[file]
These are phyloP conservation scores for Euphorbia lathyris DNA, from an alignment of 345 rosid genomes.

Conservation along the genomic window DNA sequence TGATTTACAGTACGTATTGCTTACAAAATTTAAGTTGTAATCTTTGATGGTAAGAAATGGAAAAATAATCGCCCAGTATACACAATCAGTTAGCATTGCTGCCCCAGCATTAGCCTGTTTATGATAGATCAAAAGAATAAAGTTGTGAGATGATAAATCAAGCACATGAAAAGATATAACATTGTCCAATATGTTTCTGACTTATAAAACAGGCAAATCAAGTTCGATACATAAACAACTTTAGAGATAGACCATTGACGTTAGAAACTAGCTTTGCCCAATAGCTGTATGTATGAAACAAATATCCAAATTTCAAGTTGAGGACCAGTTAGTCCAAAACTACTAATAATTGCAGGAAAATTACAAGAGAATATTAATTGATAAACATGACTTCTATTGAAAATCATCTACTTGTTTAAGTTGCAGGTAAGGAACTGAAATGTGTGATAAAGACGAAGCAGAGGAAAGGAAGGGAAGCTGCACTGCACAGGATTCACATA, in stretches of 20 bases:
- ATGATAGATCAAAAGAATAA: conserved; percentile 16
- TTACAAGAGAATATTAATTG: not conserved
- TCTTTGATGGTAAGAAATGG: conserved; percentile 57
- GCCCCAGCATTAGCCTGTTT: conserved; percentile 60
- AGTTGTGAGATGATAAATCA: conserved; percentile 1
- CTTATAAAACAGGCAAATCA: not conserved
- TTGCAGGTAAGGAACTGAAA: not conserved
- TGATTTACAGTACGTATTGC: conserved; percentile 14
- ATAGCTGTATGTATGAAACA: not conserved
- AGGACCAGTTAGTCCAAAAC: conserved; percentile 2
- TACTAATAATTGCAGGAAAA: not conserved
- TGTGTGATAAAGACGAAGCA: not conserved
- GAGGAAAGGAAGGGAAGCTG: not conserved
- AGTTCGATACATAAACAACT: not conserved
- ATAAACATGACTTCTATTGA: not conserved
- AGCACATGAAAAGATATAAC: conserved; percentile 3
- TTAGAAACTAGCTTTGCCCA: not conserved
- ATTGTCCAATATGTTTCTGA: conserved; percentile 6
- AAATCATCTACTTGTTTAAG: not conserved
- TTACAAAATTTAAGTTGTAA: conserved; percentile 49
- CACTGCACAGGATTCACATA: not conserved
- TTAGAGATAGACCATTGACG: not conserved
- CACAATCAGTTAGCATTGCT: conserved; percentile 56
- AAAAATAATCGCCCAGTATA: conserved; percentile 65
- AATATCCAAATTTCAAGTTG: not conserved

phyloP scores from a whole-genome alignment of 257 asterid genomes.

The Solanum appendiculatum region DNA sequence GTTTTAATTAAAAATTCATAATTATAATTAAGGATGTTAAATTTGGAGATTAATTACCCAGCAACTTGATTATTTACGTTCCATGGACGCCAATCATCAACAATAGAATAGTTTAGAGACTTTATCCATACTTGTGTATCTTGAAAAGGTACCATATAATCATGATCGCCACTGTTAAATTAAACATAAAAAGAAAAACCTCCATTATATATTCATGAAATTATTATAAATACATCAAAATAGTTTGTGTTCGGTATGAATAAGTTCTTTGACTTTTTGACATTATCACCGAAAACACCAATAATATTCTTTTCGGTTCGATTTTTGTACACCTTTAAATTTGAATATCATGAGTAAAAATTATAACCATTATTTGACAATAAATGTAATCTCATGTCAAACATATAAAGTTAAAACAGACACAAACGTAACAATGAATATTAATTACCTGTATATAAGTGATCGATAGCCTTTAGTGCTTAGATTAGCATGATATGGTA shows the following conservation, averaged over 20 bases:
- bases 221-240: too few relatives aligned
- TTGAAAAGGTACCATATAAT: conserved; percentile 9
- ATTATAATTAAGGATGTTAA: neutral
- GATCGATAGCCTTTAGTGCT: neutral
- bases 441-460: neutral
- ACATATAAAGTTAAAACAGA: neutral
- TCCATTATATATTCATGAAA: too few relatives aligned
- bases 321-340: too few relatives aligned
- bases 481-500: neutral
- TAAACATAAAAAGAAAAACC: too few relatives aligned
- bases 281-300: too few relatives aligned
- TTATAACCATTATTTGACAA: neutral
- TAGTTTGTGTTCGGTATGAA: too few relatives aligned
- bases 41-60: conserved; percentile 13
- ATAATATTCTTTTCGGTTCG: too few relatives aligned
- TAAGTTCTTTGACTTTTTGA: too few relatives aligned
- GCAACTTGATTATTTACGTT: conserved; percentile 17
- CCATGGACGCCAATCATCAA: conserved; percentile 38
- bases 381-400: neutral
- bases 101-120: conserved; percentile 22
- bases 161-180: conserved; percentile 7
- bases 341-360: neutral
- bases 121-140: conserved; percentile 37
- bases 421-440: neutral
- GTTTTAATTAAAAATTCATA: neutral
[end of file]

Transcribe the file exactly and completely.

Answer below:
These are phyloP conservation scores for Euphorbia lathyris DNA, from an alignment of 345 rosid genomes.

Conservation along the genomic window DNA sequence TGATTTACAGTACGTATTGCTTACAAAATTTAAGTTGTAATCTTTGATGGTAAGAAATGGAAAAATAATCGCCCAGTATACACAATCAGTTAGCATTGCTGCCCCAGCATTAGCCTGTTTATGATAGATCAAAAGAATAAAGTTGTGAGATGATAAATCAAGCACATGAAAAGATATAACATTGTCCAATATGTTTCTGACTTATAAAACAGGCAAATCAAGTTCGATACATAAACAACTTTAGAGATAGACCATTGACGTTAGAAACTAGCTTTGCCCAATAGCTGTATGTATGAAACAAATATCCAAATTTCAAGTTGAGGACCAGTTAGTCCAAAACTACTAATAATTGCAGGAAAATTACAAGAGAATATTAATTGATAAACATGACTTCTATTGAAAATCATCTACTTGTTTAAGTTGCAGGTAAGGAACTGAAATGTGTGATAAAGACGAAGCAGAGGAAAGGAAGGGAAGCTGCACTGCACAGGATTCACATA, in stretches of 20 bases:
- ATGATAGATCAAAAGAATAA: conserved; percentile 16
- TTACAAGAGAATATTAATTG: not conserved
- TCTTTGATGGTAAGAAATGG: conserved; percentile 57
- GCCCCAGCATTAGCCTGTTT: conserved; percentile 60
- AGTTGTGAGATGATAAATCA: conserved; percentile 1
- CTTATAAAACAGGCAAATCA: not conserved
- TTGCAGGTAAGGAACTGAAA: not conserved
- TGATTTACAGTACGTATTGC: conserved; percentile 14
- ATAGCTGTATGTATGAAACA: not conserved
- AGGACCAGTTAGTCCAAAAC: conserved; percentile 2
- TACTAATAATTGCAGGAAAA: not conserved
- TGTGTGATAAAGACGAAGCA: not conserved
- GAGGAAAGGAAGGGAAGCTG: not conserved
- AGTTCGATACATAAACAACT: not conserved
- ATAAACATGACTTCTATTGA: not conserved
- AGCACATGAAAAGATATAAC: conserved; percentile 3
- TTAGAAACTAGCTTTGCCCA: not conserved
- ATTGTCCAATATGTTTCTGA: conserved; percentile 6
- AAATCATCTACTTGTTTAAG: not conserved
- TTACAAAATTTAAGTTGTAA: conserved; percentile 49
- CACTGCACAGGATTCACATA: not conserved
- TTAGAGATAGACCATTGACG: not conserved
- CACAATCAGTTAGCATTGCT: conserved; percentile 56
- AAAAATAATCGCCCAGTATA: conserved; percentile 65
- AATATCCAAATTTCAAGTTG: not conserved

phyloP scores from a whole-genome alignment of 257 asterid genomes.

The Solanum appendiculatum region DNA sequence GTTTTAATTAAAAATTCATAATTATAATTAAGGATGTTAAATTTGGAGATTAATTACCCAGCAACTTGATTATTTACGTTCCATGGACGCCAATCATCAACAATAGAATAGTTTAGAGACTTTATCCATACTTGTGTATCTTGAAAAGGTACCATATAATCATGATCGCCACTGTTAAATTAAACATAAAAAGAAAAACCTCCATTATATATTCATGAAATTATTATAAATACATCAAAATAGTTTGTGTTCGGTATGAATAAGTTCTTTGACTTTTTGACATTATCACCGAAAACACCAATAATATTCTTTTCGGTTCGATTTTTGTACACCTTTAAATTTGAATATCATGAGTAAAAATTATAACCATTATTTGACAATAAATGTAATCTCATGTCAAACATATAAAGTTAAAACAGACACAAACGTAACAATGAATATTAATTACCTGTATATAAGTGATCGATAGCCTTTAGTGCTTAGATTAGCATGATATGGTA shows the following conservation, averaged over 20 bases:
- bases 221-240: too few relatives aligned
- TTGAAAAGGTACCATATAAT: conserved; percentile 9
- ATTATAATTAAGGATGTTAA: neutral
- GATCGATAGCCTTTAGTGCT: neutral
- bases 441-460: neutral
- ACATATAAAGTTAAAACAGA: neutral
- TCCATTATATATTCATGAAA: too few relatives aligned
- bases 321-340: too few relatives aligned
- bases 481-500: neutral
- TAAACATAAAAAGAAAAACC: too few relatives aligned
- bases 281-300: too few relatives aligned
- TTATAACCATTATTTGACAA: neutral
- TAGTTTGTGTTCGGTATGAA: too few relatives aligned
- bases 41-60: conserved; percentile 13
- ATAATATTCTTTTCGGTTCG: too few relatives aligned
- TAAGTTCTTTGACTTTTTGA: too few relatives aligned
- GCAACTTGATTATTTACGTT: conserved; percentile 17
- CCATGGACGCCAATCATCAA: conserved; percentile 38
- bases 381-400: neutral
- bases 101-120: conserved; percentile 22
- bases 161-180: conserved; percentile 7
- bases 341-360: neutral
- bases 121-140: conserved; percentile 37
- bases 421-440: neutral
- GTTTTAATTAAAAATTCATA: neutral